Andrews' abandonment of COVID-zero was an acceptance the state had nothing left to throw at Delta, and could only slow the spread as vaccination rates limped upwards.
But with Canberrans able to picnic in groups of five and in-person house inspections returning, Esterman says the territory has extra levers to pull.
"A little bit more effort from the ACT and they could almost definitely get it down to zero [eventually]. But that's if they want to; we've seen NSW wasn't interested in doing that," he says.
But the ACT government knows quashing its own outbreak is no guarantee of a COVID-free future.
Chief Minister Andrew Barr is warning Australia's hospital capacity "looks quite scary" as NSW pushes ahead with plans to ease restrictions at 70 per cent vaccination.
Barr claims a "very challenging" peak could occur around Christmas - NSW says October - with the ACT bracing for an influx of NSW patients.
Imogen Mitchell, clinical director of the ACT's COVID-19 response, describes modelling as a "variable feast" - and warns there is no way of predicting exactly how much strain will be placed on the territory's system. Slight tweaks - vaccination status, restrictions, patient ages - "massively change what you're dealing with".
Mitchell, who has held the role since March 2020, saysthe public system is currently funded to care for 28 intensive care patients, complemented by surge capacity in private hospitals. She says the next month is critical in ramping up vaccination.
"There's no doubt there is a significant flow-on effect from NSW opening in a greater way," she says.
"Some of the numbers that have been generated out of the modelling are extremely concerning ... But the difficulty is it's impossible to predict until it really does happen."
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Mitchell warns the ACT's isolation - the territory is 300 kilometres from the nearest tertiary intensive care unit - makes it particularly vulnerable. It means extra steps to protect the healthcare workforce may be necessary, including visit limits - a move she appreciates can be "extremely disturbing" - and finding ways to avoid staff being furloughed.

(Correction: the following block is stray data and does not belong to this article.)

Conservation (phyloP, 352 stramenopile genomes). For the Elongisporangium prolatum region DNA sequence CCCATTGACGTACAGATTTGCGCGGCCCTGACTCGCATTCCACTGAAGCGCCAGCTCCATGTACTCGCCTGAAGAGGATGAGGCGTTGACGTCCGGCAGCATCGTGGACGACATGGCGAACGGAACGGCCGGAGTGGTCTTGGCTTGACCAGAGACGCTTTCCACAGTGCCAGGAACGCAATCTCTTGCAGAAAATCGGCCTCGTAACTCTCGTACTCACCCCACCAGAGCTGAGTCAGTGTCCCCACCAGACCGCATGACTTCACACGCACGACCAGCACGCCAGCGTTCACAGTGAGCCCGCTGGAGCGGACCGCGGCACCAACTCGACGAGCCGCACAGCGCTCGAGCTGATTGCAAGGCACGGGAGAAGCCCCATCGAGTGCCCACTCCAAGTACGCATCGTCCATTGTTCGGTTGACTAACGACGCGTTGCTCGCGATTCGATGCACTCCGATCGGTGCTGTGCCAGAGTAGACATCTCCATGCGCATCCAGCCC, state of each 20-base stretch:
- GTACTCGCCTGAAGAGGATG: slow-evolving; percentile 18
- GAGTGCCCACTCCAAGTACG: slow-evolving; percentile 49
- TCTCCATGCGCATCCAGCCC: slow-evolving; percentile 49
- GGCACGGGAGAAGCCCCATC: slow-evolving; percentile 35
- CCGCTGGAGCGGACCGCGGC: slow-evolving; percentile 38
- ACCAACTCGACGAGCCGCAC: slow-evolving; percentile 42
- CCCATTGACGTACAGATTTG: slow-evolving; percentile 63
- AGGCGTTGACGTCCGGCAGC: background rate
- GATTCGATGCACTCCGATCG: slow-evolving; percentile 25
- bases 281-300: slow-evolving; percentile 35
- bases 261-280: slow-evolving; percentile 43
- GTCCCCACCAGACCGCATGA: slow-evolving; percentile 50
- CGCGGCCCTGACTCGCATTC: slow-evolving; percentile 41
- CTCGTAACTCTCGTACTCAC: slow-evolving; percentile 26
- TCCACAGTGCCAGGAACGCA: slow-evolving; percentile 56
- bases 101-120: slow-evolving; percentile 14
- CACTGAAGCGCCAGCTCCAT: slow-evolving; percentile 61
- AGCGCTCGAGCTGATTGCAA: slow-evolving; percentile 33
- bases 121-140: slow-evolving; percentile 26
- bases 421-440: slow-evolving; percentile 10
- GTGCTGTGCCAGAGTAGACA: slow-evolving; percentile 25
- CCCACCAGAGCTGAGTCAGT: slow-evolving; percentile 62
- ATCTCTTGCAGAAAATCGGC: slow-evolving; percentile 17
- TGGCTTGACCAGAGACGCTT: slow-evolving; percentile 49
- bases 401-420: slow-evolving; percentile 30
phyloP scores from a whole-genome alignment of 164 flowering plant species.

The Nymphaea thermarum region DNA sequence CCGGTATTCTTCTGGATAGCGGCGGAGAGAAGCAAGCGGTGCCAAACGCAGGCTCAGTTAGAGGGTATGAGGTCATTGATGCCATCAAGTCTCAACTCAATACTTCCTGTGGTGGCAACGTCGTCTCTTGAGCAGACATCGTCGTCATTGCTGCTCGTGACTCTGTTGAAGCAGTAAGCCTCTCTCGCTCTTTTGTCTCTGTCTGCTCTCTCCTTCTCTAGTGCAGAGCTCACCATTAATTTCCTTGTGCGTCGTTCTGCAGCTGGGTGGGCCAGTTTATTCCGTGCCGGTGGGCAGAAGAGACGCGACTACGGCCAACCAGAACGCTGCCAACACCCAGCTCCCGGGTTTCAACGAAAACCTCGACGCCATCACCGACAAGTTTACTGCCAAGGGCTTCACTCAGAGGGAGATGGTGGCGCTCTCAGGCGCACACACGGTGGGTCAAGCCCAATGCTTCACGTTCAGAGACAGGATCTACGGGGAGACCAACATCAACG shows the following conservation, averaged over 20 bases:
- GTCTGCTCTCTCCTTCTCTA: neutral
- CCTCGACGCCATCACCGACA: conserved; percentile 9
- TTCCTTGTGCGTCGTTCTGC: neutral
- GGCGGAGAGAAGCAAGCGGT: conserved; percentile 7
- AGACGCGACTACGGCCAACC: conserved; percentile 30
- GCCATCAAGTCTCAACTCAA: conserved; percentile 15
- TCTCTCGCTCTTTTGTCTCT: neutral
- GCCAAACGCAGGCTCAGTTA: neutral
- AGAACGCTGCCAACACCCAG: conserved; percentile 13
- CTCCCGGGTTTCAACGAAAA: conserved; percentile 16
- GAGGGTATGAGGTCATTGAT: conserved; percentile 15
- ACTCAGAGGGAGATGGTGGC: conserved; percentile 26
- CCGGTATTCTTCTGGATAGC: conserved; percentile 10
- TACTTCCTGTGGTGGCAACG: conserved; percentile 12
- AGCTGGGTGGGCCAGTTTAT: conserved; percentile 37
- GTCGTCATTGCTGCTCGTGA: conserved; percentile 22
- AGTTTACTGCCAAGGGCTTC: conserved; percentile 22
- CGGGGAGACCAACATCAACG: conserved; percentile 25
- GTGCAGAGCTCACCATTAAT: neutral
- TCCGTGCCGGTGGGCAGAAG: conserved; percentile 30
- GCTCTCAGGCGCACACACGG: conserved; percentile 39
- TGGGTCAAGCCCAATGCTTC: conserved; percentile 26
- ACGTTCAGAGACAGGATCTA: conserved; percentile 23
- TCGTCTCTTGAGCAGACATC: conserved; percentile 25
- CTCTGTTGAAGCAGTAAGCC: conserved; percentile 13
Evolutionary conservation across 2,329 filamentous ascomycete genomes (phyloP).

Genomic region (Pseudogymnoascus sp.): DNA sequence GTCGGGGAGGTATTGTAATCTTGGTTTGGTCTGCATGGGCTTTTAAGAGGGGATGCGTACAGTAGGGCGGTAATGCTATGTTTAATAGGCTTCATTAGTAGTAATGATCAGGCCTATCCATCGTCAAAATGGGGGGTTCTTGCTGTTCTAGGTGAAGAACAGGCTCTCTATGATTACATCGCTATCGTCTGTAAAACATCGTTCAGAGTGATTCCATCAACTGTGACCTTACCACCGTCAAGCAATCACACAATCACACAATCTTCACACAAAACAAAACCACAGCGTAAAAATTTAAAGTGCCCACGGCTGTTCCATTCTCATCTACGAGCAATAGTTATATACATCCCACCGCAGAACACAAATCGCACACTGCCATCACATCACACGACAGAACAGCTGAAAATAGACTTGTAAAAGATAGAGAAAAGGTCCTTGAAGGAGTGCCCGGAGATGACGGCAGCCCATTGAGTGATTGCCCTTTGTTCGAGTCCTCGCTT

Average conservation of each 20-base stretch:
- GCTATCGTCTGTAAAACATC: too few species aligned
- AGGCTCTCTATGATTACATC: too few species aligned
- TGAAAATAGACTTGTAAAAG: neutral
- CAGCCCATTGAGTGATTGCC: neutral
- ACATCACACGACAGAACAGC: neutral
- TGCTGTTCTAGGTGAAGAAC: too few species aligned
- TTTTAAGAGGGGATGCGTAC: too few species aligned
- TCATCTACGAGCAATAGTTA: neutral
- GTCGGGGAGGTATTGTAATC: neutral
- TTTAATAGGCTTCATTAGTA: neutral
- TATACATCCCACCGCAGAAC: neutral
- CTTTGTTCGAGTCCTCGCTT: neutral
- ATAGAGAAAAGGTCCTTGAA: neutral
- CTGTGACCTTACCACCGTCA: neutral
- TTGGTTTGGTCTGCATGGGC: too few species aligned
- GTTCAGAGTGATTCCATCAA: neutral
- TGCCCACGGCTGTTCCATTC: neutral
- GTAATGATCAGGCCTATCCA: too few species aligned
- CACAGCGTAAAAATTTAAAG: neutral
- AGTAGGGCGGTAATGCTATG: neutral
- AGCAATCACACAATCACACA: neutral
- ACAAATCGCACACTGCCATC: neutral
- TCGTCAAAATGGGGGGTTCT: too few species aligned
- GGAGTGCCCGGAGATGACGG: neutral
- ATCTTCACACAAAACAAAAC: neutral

"That might mean we need to respond differently in terms of public health measures," she says.
ACT Health's catchment area covers around 240,000 NSW residents - the numbers vary depending on type of treatment - who typically account for about one-quarter of its hospital patients. Mitchell says that number is higher in intensive care.
"[But] a lot of people retire from Canberra to the South Coast. So in part they're really part of our greater families ... We certainly haven't differentiated. For me, a patient is a patient," she says.
Barr claims Berejiklian has personally assured him NSW patients will not require intensive care in the ACT. Berejiklian's office declined to comment when asked to confirm the conversation.
Canberra's shift from a "short, sharp" lockdown to rolling extensions has prompted fears compliance could fray. Hopelessness sets in as short-term targets stretch on indefinitely, the argument goes.
But UNSW infectious disease social scientist Holly Seale says there is little evidence to suggest frustrations over ongoing restrictions cause widespread non-compliance.
Seale says people's perception of the risk posed by COVID-19 most affects their behaviour, with high transmission and death enough to ensure adherence to the rules. Canberrans growing disgruntled only need to look across the border, she says.
"I'm sure we've all voiced at one point that having to having to walk and stay in the local area can be frustrating," she says.
"But then it's that balance between voicing that and it actually influencing whether or not we comply.
The ACT started well ahead in terms of vaccines; nearly one-quarter of its total population (22.5 per cent) had received both doses by August 12, well ahead of Victoria on July 13 (9.9 per cent), and NSW on June 6 (2 per cent). First-dose coverage was also higher: 41.9 per cent in the ACT, compared to 9.9 per cent in Victoria, and 18 per cent in NSW.
Rates have since soared in NSW and Victoria, but remain slower in Queensland and Western Australia, where Delta is yet to grow roots. Rather than prompting non-compliance, Seale says the lockdown extensions may simply boost vaccine uptake.
"If people think the hook to getting the territory into the next phase is to get the vaccine rates up, that may then nudge people to [do so] ... They think: if this is going to continue to be pushed back, then let's do something about it," she says.
But while the ACT enjoys the highest full-vaccination rate in Australia, it may find itself hostage to slower rates elsewhere. The national reopening plan requires the national average to reach 70 per cent to trigger the first tranche of easing in jurisdictions above that rate, before further easing at 80 per cent.
While Barr expects to be 10 per cent ahead of the nation at both trigger-points, the latest update from Operation COVID Shield warns Australia may be cutting it fine to reach 80 per cent coverage by Christmas.